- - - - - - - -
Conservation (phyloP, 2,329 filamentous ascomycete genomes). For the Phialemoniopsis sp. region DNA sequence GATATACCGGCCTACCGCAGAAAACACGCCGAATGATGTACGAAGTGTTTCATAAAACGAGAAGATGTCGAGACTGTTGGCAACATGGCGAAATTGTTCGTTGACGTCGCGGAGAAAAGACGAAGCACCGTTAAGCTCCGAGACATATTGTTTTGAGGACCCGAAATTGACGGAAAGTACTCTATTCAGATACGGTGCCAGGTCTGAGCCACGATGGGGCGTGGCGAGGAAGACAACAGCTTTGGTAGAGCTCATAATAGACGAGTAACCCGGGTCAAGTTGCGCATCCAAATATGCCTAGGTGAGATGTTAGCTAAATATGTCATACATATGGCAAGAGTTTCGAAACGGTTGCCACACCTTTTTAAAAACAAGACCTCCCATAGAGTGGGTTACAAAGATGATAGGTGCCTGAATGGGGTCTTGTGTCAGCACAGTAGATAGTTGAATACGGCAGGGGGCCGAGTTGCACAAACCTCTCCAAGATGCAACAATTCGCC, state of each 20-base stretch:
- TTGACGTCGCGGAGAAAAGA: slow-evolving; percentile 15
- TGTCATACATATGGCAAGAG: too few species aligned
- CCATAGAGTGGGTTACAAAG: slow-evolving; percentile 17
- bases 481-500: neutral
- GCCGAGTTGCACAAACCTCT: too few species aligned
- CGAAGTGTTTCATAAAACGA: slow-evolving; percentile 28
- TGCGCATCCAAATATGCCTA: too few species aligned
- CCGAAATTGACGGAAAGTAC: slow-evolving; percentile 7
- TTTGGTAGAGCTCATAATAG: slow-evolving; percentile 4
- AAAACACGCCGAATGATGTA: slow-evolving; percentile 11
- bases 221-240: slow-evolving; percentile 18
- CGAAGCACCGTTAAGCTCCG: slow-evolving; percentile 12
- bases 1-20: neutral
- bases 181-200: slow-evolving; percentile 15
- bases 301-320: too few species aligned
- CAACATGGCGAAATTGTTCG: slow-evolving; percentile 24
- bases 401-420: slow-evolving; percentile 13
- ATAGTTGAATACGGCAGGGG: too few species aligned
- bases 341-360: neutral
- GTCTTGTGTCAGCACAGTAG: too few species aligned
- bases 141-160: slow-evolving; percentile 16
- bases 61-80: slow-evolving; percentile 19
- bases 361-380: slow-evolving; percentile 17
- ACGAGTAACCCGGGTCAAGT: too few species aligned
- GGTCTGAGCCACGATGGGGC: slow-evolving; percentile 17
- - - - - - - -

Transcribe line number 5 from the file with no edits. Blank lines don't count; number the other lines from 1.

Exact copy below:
- bases 481-500: neutral